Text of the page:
Jack Vallance (b. 1914) – Reading & Writing

Signal Box at Matlock Station, Derbyshire. Supplied by Local Historian, Glynn Waites. 

When it comes to the mention of literature, Jack refrains from discussing his reading and frequently downplays his intelligence and ability to write well. Instead, he focusses on the technical subjects regarding the Railway, and uses his memoir as an opportunity to demonstrate his skills as a technically minded individual.

Although Jack does not explicitly deal will the subject of literature and his experience of reading within his writing, this is not to suggest that he did not undertake light reading as a hobby. From my own understanding, this was a common pastime for Railway workers when working long shifts in the signal boxes.

Cromford, situated in the Midlands where Jack was born and raised, saw the first of the ‘Penny Readings’ (Beaven, 2009, 21) according to Brad Beaven. He notes that they first emerged in the area ‘when Samuel Taylor, the secretary of Hanley’s Mechanics Institute, began in 1854 to read aloud extracts of The Times in the market square’ (Beaven, 2009, 21). The introduction of literature to working-class uneducated people saw an increase in interest and by the time Jack was born small libraries were becoming more accessible for working-class people. Who, as Jonathan Rose suggests, used reading as a form of escapism.

‘In Derby it was deemed the most successful organised philanthropic venture…’ (Beaven, 2009, 21)

With regards to Jack, I feel that this is a prime reason as to why he does not acknowledge reading throughout the chapters. Being educated, skilled and technical minded, he did not feel it important to discuss his reading habits. Instead, as literature did not play a large role in his job on the Railway, he used his writing as an opportunity to write about his hobbies, childhood, and deep interest in the Railway.

Beaven extends his opinion on working-class readers in Leisure, Citizenship and Working-class men in Britain, 1850-1945, where he notes that ‘One report observed that most working men ‘did not get beyond the reading room, where they scanned the newspapers for ‘situations vacant’ and sports and betting news’ (Beaven, 2009, 185). With this, it is possible to see past times and the use of accessible literature being different for men and women. For women, it is possible to see it as an escape from the home life of raising children and housework. Whereas for men it was a source of information and a link to accessible pastime information.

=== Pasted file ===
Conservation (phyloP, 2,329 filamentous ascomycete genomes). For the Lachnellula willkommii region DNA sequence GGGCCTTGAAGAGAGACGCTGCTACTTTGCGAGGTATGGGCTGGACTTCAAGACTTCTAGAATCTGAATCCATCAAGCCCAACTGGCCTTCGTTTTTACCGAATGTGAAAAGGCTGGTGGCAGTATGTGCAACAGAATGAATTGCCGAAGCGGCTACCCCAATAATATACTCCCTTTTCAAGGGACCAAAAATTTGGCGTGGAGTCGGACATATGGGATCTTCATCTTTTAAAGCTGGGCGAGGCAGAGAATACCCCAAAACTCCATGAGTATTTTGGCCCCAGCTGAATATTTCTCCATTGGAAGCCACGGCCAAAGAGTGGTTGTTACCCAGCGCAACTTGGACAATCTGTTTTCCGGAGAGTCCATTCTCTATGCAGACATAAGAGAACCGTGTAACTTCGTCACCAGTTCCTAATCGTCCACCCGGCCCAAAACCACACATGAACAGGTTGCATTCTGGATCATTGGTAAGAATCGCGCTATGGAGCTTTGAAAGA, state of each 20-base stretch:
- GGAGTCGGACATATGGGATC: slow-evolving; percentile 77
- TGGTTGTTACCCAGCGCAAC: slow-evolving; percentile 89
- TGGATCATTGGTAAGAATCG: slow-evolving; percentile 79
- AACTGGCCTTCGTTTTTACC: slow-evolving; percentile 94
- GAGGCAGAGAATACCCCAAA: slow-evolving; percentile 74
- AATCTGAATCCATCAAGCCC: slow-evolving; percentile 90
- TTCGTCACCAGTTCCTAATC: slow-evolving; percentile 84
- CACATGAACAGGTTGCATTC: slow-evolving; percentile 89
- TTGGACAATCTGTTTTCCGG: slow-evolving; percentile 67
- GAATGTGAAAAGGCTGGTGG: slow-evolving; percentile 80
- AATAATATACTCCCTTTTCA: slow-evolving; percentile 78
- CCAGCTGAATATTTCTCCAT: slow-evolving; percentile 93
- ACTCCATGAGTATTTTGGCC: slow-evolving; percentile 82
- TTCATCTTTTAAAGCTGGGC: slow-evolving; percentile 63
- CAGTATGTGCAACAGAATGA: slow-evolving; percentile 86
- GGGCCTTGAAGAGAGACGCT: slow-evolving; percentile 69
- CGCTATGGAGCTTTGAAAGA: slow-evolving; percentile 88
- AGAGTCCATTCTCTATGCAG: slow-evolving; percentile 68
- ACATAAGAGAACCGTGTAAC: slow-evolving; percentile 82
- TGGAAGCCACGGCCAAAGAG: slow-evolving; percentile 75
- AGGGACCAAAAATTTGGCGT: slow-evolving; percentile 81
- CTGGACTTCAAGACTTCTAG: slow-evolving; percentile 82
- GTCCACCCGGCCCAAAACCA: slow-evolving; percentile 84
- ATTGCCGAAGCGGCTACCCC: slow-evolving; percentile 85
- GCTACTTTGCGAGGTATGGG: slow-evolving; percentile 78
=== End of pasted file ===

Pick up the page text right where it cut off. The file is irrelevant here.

Scarthin Books, Cromford. Find image at: http://www.bbc.co.uk/news/uk-england-derbyshire-32048355

Jonathan Rose suggests that ‘British Working-class maintained a vital autodidactic culture…they were introduced to books by friends, schoolmates, teachers, workmates…other members of the Working-class.’ (Rose, 1992, 54). This social aspect of story-sharing increases the value of community and suggests the importance of Working-class influence on literature that is shared. Jack reflected on his childhood towards the beginning of his memoir, recalling that ‘My pals and I liked to talk to the older men in the village as they were a mine of information of happenings and ways of doing things’ (Vallance, Childhood memories 1E).

Scarthin Books Cromford opened in the village in 1974 as an outreach book shop – making books and local literature more accessible in an out-of-town location. This increase of availability is important, but by the time of it’s opening, Jack had made his move to the Sheffield area for work and makes no mention of the popular book shop.

Find more information about Scarthin Books and Cromford’s local history and literature here: http://www.scarthinbooks.com/


Burnett, John, David Mayall and David Vincent Eds. The Autobiography of the Working Class: An Annotated, Critical Bibliography. Brighton: Harvester, 1987. 2:780.

Beaven, Brad. Leisure, Citizenship and Working-class men in Britain, 1850-1945. Manchester: Manchester UP, 2009.

Rose, Jonathan. ‘Rereading the English Common Reader: A Preface to a History of Audiences.’ Journal of the History of Ideas. 53.1. (1992): 47-70.



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